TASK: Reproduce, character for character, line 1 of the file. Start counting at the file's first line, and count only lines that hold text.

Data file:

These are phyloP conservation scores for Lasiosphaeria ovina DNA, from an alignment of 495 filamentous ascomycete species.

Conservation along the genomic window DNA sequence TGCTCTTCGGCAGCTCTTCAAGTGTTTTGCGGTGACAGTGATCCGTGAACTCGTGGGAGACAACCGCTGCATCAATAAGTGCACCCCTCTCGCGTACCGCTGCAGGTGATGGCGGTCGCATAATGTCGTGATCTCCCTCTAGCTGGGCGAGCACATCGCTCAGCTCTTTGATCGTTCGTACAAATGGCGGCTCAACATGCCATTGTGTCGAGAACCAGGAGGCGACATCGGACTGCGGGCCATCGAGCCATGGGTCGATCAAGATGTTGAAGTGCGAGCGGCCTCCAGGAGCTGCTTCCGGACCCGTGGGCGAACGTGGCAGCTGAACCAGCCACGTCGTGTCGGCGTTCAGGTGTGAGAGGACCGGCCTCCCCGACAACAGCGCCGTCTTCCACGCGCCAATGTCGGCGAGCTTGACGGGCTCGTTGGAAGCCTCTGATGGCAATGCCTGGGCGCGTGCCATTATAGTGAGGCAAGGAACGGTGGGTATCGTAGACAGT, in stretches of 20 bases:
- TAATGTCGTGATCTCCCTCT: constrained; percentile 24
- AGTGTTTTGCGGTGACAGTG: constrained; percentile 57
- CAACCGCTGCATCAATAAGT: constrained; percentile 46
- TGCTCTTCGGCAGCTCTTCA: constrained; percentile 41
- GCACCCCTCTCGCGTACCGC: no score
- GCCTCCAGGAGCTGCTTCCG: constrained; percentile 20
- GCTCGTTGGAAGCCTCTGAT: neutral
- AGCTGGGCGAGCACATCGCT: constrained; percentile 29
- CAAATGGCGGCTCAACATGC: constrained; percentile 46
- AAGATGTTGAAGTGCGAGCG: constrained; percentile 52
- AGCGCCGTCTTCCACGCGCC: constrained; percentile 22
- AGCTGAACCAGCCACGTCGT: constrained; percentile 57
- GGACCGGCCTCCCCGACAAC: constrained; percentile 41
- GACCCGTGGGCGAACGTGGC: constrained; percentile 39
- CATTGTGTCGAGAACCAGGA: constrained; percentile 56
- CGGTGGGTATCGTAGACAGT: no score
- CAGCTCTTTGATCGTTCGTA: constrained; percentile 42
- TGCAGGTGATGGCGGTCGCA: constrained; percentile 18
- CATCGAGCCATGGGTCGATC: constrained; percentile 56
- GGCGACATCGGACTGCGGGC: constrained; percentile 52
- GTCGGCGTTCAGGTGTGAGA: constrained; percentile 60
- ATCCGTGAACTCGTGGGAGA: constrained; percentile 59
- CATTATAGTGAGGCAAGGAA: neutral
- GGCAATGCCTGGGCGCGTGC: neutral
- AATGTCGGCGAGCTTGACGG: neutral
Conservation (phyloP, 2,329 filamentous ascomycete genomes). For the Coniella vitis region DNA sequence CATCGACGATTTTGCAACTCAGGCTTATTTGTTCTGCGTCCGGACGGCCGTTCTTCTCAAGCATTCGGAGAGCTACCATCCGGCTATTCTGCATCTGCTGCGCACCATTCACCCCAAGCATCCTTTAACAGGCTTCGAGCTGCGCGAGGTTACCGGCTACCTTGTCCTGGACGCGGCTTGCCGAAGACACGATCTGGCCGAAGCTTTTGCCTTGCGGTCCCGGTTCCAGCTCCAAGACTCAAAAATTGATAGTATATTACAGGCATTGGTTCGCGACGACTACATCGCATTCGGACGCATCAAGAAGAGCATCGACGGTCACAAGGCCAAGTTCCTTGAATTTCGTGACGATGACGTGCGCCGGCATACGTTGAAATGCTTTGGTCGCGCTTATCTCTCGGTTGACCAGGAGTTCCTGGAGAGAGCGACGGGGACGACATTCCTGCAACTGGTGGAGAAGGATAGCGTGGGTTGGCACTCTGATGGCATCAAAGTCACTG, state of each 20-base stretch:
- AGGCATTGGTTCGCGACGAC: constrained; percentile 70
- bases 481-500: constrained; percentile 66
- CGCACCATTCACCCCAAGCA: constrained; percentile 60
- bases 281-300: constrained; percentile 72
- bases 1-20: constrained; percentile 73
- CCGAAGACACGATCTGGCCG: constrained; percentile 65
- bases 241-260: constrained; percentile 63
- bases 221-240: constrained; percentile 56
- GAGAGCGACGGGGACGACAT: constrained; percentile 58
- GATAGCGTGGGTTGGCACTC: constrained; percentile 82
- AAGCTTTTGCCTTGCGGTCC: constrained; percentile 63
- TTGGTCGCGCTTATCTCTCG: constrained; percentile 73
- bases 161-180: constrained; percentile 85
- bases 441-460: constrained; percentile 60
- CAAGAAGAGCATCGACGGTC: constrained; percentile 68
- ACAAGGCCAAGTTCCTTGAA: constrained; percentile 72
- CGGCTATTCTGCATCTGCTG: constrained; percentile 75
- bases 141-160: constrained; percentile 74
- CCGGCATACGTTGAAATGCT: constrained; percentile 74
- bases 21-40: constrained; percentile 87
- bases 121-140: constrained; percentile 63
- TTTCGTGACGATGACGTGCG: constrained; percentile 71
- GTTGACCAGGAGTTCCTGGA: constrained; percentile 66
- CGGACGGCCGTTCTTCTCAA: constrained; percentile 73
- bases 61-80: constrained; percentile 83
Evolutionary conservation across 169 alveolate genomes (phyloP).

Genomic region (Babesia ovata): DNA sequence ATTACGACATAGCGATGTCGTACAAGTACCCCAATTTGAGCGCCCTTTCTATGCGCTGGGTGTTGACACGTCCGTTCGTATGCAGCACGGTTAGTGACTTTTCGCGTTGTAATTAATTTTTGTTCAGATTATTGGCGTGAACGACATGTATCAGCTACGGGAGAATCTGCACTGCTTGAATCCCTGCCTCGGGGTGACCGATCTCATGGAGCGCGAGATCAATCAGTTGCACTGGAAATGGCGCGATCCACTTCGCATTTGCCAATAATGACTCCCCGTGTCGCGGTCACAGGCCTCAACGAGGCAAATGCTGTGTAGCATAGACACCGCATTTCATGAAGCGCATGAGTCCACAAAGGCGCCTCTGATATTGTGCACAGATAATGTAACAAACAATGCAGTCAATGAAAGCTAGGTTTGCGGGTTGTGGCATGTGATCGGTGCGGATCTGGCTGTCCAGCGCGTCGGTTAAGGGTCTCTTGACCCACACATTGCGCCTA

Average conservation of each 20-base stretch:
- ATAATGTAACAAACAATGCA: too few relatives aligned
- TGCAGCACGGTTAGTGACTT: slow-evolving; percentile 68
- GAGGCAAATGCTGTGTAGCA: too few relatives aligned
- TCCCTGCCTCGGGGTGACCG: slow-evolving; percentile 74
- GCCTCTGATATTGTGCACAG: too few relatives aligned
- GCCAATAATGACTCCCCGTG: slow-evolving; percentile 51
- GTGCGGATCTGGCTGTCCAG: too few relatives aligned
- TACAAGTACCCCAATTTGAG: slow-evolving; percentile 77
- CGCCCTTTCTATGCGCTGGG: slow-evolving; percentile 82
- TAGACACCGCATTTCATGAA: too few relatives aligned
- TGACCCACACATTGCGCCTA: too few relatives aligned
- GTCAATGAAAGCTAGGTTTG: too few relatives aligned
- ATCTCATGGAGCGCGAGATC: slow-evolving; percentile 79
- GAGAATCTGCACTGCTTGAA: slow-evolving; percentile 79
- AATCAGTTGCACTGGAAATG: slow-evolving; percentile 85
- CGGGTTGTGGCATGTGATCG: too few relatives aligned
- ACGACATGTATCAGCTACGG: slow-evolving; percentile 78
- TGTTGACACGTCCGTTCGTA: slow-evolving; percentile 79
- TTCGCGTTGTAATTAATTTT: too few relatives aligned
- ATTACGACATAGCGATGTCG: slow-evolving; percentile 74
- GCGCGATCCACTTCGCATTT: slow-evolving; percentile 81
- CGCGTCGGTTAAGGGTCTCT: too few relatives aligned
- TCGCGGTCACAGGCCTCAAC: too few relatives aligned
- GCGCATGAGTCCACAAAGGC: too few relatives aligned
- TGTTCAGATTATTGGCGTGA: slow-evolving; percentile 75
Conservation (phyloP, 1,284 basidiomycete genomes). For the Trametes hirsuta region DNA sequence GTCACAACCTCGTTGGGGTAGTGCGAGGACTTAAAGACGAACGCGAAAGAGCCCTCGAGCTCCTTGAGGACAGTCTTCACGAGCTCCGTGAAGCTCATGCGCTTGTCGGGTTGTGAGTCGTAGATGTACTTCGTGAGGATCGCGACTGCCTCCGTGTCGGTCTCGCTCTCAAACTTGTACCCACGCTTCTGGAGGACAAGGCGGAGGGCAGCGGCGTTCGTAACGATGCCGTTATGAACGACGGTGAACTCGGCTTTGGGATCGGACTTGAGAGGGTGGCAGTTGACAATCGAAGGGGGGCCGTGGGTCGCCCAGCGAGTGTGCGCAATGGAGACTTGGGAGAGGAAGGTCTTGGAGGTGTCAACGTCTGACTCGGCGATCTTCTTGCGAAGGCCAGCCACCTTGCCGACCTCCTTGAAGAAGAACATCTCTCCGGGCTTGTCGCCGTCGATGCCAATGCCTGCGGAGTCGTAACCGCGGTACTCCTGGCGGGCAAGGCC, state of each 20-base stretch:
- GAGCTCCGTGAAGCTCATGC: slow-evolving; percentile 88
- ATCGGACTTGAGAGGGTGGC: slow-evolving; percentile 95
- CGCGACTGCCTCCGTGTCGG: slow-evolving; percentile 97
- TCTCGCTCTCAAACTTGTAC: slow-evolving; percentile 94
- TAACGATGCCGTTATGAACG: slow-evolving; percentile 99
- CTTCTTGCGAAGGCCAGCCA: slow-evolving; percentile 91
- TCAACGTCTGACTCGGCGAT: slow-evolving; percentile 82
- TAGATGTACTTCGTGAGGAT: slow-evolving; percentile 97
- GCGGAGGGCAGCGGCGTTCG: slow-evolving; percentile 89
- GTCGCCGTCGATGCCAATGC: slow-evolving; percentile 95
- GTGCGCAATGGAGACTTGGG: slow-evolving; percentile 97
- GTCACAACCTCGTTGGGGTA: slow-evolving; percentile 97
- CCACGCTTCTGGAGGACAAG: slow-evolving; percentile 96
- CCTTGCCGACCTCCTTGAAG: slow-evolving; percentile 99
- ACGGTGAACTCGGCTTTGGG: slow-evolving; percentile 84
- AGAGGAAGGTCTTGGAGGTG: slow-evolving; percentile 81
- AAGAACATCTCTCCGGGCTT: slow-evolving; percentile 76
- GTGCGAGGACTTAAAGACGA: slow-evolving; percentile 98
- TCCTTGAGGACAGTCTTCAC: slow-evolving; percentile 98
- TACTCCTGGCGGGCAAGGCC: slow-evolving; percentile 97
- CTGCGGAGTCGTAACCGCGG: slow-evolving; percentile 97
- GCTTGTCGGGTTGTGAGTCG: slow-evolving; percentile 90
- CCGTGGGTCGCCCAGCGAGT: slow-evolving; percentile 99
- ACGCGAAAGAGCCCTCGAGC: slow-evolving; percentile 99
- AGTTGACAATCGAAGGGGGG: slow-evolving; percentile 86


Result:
These are phyloP conservation scores for Lasiosphaeria ovina DNA, from an alignment of 495 filamentous ascomycete species.